Over the years, people have used a bewildering number of ways of marking capacitors.  Early on, capacitors were expensive and the parameters were printed on the case, sometimes partly by hand.  Some of the earliest even had some parameters molded on the case.  With the commercialization of small, cheap capacitors, some people switched to use color codes, at least on the cheapest capacitors.  The first use of color codes seems to have started in the late 1930s and ended in the mid 1970s.  Probably when it became possible to print on the capacitors less expensively. 

Some of the organizations that published marking standards: 

RMA:  Radio Manufacturers Association, later known as RETMA, Radio Electronics Television Manufacturers Association.
EIA:  Electronic Industries Alliance.  The descendant of RETMA. 
JAN:  Joint Army-Navy Nomenclature system, later known as JETDS. 
AWS:  American War Standard.  The same as JAN? 

This is derived from a number of books and internet sources: 
Allied Electronic Data Handbook, Eugene Carrington and Nelson M. Cooke.  This is the best single source for vintage capacitor markings information that I have found.  I have the 1962 edition but later editions have more information.  A monster site covering the history of radio in particular and electronics in general.  If you have any interest in the history of radio, this site is a must.  Lots of historical material. 
Tropical fish capacitors: 

Tropical fish capacitors, once sold by Philips and Mullard (a division of Philips by that time), were series C280, that used metallized polyester for their dielectric.  The coating was lacquer.  I have been told that all of these parts had five bands and this seems to be the case.  Some appear to have four bands, perhaps because of adjacent bands of the same color, and some appear to have six bands because of incomplete coverage.  If you see six bands, ignore the one closest to the leads.  The chart below is typical of those found on the internet.  Some charts show 5% parts, and 100V and 600V parts.  There is no good evidence that such capacitors ever existed however.  All the Tolerance bands I have seen have been black and white.  This can help decode the values when the colors are ambiguous.  Not sure why Mullard made them with color bands when they were making capacitors with actual printing at the same time.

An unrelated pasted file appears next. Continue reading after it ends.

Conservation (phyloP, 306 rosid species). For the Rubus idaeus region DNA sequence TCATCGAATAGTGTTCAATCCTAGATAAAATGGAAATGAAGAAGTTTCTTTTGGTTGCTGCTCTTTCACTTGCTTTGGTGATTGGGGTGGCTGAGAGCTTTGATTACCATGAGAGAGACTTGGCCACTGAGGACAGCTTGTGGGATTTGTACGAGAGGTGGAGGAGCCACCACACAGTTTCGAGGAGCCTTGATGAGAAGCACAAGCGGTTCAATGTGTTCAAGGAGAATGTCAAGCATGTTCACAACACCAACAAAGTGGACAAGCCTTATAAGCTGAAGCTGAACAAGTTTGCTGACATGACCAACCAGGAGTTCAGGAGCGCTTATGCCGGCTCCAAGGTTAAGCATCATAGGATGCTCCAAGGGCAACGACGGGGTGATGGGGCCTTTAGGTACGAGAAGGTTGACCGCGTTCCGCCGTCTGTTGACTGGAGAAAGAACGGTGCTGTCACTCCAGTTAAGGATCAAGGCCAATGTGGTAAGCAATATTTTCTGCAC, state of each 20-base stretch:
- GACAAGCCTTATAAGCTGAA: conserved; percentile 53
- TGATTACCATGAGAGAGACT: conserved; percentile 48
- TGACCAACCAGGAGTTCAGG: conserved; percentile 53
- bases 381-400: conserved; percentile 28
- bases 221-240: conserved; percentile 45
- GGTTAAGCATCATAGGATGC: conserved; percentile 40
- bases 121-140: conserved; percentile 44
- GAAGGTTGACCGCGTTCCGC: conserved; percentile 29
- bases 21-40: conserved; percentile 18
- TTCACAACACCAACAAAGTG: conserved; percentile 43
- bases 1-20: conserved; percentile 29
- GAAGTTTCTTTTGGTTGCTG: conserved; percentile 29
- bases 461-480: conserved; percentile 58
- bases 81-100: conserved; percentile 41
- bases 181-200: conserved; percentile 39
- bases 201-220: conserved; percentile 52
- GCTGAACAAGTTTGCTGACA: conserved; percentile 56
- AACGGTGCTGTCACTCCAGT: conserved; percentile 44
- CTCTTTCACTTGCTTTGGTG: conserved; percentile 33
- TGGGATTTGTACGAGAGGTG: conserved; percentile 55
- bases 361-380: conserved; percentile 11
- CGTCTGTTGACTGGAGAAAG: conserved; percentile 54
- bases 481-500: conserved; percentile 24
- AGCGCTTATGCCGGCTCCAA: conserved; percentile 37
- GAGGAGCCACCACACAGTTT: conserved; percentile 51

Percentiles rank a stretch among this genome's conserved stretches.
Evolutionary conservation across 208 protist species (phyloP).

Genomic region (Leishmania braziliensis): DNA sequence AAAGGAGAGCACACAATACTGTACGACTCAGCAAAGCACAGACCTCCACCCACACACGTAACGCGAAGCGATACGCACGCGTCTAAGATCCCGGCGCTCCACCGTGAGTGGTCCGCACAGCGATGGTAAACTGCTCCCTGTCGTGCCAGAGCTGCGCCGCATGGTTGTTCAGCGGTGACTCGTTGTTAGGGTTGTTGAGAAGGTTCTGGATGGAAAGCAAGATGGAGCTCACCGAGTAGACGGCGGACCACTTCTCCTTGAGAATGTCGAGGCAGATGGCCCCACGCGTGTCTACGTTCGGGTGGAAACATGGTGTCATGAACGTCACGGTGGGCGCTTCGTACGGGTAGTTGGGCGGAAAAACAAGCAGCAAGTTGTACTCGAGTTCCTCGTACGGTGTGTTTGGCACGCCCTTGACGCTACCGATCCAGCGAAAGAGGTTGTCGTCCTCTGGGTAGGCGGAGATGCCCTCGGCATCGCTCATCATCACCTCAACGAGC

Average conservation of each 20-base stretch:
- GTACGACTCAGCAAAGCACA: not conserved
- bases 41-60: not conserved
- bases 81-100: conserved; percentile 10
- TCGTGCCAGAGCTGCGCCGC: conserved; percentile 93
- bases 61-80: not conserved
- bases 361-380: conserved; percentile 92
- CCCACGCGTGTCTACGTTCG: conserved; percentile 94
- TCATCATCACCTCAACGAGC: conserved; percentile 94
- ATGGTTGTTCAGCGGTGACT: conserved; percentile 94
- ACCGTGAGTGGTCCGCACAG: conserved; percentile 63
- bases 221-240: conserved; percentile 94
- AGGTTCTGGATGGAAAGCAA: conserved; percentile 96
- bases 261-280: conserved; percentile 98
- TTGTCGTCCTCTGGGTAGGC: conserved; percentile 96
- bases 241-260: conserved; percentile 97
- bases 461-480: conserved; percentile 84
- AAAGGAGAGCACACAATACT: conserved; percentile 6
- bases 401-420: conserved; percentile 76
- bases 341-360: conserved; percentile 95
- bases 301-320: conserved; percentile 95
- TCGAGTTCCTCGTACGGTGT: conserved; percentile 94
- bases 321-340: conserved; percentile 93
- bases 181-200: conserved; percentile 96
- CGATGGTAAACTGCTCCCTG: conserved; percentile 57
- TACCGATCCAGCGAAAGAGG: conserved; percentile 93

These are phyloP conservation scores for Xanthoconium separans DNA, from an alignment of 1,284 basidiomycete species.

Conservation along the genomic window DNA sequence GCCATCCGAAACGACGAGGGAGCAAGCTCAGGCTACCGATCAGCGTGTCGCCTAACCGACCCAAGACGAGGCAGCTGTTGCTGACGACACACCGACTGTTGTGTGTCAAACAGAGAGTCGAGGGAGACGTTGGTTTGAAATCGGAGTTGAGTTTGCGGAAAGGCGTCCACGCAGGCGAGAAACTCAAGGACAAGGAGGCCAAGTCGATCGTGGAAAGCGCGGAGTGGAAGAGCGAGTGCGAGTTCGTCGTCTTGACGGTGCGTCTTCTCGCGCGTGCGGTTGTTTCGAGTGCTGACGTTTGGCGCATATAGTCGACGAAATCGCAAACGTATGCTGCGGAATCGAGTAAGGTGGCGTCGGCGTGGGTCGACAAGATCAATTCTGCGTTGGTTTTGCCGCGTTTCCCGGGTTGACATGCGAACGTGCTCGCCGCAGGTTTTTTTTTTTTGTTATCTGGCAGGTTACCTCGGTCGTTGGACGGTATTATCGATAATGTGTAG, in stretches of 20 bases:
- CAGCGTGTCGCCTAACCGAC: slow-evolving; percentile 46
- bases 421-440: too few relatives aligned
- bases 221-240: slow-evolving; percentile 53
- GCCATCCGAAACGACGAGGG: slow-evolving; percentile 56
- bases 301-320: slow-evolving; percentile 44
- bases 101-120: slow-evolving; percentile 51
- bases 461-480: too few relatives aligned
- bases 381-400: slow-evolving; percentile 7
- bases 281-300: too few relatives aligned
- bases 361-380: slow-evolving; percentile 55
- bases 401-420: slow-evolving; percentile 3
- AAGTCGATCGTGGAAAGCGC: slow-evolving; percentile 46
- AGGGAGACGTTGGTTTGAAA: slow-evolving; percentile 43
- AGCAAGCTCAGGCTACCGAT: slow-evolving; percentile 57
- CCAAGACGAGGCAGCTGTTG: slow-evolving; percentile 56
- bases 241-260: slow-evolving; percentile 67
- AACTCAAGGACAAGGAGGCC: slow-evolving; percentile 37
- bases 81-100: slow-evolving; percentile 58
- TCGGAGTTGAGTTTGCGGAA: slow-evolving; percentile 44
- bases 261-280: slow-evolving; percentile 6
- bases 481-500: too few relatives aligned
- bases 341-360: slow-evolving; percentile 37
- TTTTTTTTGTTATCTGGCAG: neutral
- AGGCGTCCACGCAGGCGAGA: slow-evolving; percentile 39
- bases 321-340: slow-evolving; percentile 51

There may have been a later version of the color code that covered other dielectrics but I haven't found any real evidence they existed.  

The capacitor below is 22000 pF, 10%, 250V DC. 
Vitamin Q: 

Sprague's Vitamin Q capacitors are hermetic (metal and glass), paper-in-oil parts.  They were made in the 1960s, but NOS parts are still around today.   They are more stable and reliable than non-hermetic paper capacitors.  They are probably the favorite of golden-ear guitar people so I included them here.  They come in two varieties, the MIl-C-25A equivalent (91P etc.) and the actual MIL-C-25A certified parts (CP04 etc.). 

All of these parts have floating metal cases.  Sprague also made similar capacitors with "grounded" cases (case tied to one lead) but I have never seen them.  They are available in 10% and 20% tolerance. 

Inserted tab:  Each lead is crimped to a single point on its foil.  Aluminum electrolytic capacitors are almost always made like this.  However, these capacitors have high induction.
Extended foil:  Each winding of the foil extends beyond the paper so the turns can be bonded together.  This is how modern foil capacitors are made and the induction is much reduced.  The size can be somewhat larger however. 
Vitamin Q